5 mm long. the remainder of the surface is occupied by the large pith. barrel-shaped or conical. being about 8 to 10 cm long and 4 cm thick. Within the cambium is a ring. the cortex has been removed. of radiating dark reddish-orange lines known as star-spots. except where this has been cut away during the preparation of the drug. there is visible a delicate network of white lines. The outer surface is commonly dusted over with powdered rhubarb. face creams. II.RHUBARB 183 Properties Very astringent.5 mm wide by 2 to 2. each about 3 to 8 mm in diameter. The outer surface can also exhibit occasional small dark points or projections. after-shave lotions. tannins (proanthocyanidines). is an almost continuous ring of star-spots. and scattered throughout the remainder of the pith are star-spots and irregular markings composed of more or less parallel straight or undulating reddish-orange lines embedded in a starchy. tapering slightly toward each end and are about 7 to 10 cm long and 3 to 6 cm thick at the middle point. transversely cut surface may show just within the outer margin a fairly continuous cambium line with portions of phloem external to it. but not the whole of the normally developed radiate secondary phloem and xylem. reddish-orange lines embedded in a whige matrix. contains tannins and is said to be hemostatic. If the trimming has been very severe. resulting from the use of a knife for cutting away the bark. the surface shows flattish longitudinal areas. RHUBARB Rheum palmatum L. which are not divided longitudinally and consequently are cylindrical. showing that they are leaf traces. This pattern is therefore evidence that in paring the rhizome. “Rounds” are formed from rather smaller rhizomes. which when carefully shaved off. Description Rhubarb rhizome occurs in pieces that are described as “flats” and “rounds. immediately within the secondary xylem. The smoothed. each being filled by a number of fine vertical. III. On many pieces of Shensi rhubarb. ratanine). Constituents Gum. and may also show marks produced by filing or scraping. © 1999 by CRC Press LLC . of radiate secondary xylem with reddish-orange medullary rays. The reddish-orange lines are the medullary rays seen in a tangential section of the rhizome. etc. After removing the powder. Chinese Rhubarb Part Used: Peeled rhizome and big roots Habitat and Range China and Tibet. In the periphery of the pith.” The “flats” are formed from large rhizomes. officinale. mouth wash. Can be used in hemorrhoid creams. *INCI Name Rhubarb Part Used: Peeled rhizome Family: Polygonaceae Synonyms: R. to give a good appearance. in the form of a fine yellow powder. parenchymatous matrix. there may be seen upon the surface numerous groups. which have been divided longitudinally and are plano-convex. Dark areas may still be found here and there. and N-methyltyrosine. the rhomboid meshes of which are about 1 to 1. which is done after drying so as to remove discolored patches. and the white tissue is phloem or xylem parenchyma filled with starch and calcium oxalate. about 5 mm wide. benzofurans (ratanhiaphenols I. appear as radiating white and reddish-orange lines. The inner surface of a “flat” shows numerous transverse placed parallel reddish-orange lines. which result from the sectioning of abnormal vascular strands occurring in the pith.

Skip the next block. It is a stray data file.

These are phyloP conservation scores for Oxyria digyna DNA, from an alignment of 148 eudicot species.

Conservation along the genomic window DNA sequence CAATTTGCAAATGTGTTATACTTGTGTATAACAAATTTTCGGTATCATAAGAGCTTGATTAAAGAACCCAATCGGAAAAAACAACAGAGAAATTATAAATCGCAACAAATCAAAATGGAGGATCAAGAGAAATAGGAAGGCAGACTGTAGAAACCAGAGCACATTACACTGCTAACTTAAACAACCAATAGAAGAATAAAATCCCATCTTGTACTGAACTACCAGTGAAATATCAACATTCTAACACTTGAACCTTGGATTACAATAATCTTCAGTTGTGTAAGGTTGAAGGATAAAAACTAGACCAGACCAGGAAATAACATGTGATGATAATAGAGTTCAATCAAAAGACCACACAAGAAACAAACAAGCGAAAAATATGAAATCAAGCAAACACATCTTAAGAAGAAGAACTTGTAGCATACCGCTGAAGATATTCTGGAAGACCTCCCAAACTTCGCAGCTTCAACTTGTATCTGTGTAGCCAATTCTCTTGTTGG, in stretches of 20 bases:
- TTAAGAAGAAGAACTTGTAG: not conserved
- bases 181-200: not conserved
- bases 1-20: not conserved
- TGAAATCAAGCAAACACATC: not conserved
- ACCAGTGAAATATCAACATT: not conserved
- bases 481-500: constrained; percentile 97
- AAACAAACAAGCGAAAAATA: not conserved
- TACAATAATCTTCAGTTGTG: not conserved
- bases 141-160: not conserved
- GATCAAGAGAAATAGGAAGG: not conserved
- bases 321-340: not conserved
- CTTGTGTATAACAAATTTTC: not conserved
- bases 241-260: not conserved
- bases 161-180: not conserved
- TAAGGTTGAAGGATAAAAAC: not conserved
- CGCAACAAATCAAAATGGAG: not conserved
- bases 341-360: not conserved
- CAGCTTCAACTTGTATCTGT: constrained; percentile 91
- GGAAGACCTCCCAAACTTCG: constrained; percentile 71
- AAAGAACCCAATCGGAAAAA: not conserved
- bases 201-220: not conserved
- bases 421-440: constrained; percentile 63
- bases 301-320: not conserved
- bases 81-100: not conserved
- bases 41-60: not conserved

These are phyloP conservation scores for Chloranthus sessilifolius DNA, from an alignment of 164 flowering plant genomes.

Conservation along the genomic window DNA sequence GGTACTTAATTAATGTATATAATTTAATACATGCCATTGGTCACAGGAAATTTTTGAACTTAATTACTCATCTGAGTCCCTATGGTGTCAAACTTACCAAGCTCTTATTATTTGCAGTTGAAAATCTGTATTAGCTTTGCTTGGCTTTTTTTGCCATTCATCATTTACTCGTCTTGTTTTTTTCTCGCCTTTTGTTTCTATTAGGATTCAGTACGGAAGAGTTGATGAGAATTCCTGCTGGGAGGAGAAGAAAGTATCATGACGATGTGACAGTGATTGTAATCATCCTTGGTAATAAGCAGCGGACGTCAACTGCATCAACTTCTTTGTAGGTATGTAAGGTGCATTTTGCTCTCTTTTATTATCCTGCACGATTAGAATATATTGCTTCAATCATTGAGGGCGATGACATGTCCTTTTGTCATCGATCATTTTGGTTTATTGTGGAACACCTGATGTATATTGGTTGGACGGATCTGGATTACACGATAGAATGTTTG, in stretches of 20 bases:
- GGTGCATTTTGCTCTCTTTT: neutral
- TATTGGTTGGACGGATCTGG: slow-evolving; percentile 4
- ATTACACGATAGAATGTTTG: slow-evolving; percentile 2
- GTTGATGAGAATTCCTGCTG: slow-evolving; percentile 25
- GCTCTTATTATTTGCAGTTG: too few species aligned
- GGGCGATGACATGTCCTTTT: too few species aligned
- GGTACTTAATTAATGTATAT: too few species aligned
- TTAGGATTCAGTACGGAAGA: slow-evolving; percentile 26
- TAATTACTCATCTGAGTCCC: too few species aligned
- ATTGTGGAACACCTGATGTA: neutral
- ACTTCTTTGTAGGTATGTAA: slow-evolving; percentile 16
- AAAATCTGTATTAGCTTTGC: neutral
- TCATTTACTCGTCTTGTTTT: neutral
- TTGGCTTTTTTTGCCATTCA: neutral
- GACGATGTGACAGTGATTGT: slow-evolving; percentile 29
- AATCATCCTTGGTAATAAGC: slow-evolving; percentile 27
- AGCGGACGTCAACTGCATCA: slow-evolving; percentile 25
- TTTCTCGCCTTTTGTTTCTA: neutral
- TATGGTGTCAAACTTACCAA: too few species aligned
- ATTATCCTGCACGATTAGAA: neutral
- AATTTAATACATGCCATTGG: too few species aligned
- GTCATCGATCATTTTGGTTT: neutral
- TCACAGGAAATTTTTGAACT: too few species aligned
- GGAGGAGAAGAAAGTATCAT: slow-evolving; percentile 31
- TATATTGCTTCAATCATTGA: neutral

and 7-0-glucosides. © 1999 by CRC Press LLC . it is used as a stomachic. The predominant aglycone varies. In small amounts. and physcion. the fractured surface. Rhubarb exerts an astringent action and has been used in low doses as an antidiarrheal.Eur. the outer surface showing little sign of shrinkage during the drying. but up to 12% depending on source and method of assay/calculation. 2. respectively) and rheinosides A–D have been isolated. but in one investigation. especially flavanols such as (+)-catechin. Properties Blond tint for hair can be combined with Henna. Usually 5 g of ground root are boiled in white wine (1 liter) until half is evaporated. there is a seasonal variation from anthraquinone to anthrone forms. it breaks with an uneven short fracture. chrysophanol. This is applied to the hair and left to dry. and compact. rhein. it is very gritty between the teeth. the mechanism is described under Aloes. emodin (= rheumemodin = frangula-emodin). A very complex mixture is present. which occurs in considerable quantity in large cluster crystals.5% calculated as rhein). physcion 8-0-B-D-gentiobioside was found to be the main constituent (ca. a characteristic due to the calcium oxalate. Rhubarb has a laxative effect similar to other drugs containing hydroxyanthracene derivatives. The drug possesses a characteristic empyreumatic odor and bitter. the internodes of which are so closely approximated as to be almost suppressed and having an abnormal development of bundles in the pith. Rhubarb also has anti-inflammatory and analgesic activity. It is then rinsed out. min. astringent taste. exhibiting numerous small dark reddish-orange lines alternating with white ones. mainly of glycosides based on five 1. it is often rhein. usually 3 to 5% (Ph. also (+)-catechin 5. The complex structure of this drug is due to the fact that it is a very fleshy rhizome. Constituents Hydroxyanthracene derivatives. These occur to a small extent as free anthraquinones but predominantly as anthraquinone monoand diglycosides (60 to 80%) and through dimerization as homo. aloeemodin. due to the bitter taste. heavy.or heterodianthrone glycosides (10 to 25%). and (+)-gallocatechin. With its high tannin content. Mono-anthrones are generally absent in dried Chinese material although in the living plant. of which many aglycones have been identified. (+)-afzelechin. when chewed.184 RHUBARB The drug is firm. the sugar residue is glucose on C-8 (and C-8 in diathrones). Flavonoids. In most cases.8-dihydroxy-anthraquinones. Sennosides A–F (E and F being oxalates of A and B. which varies from bright pink to dull grey in color. 40%) of the hydroxyanthracene complex. Barbados.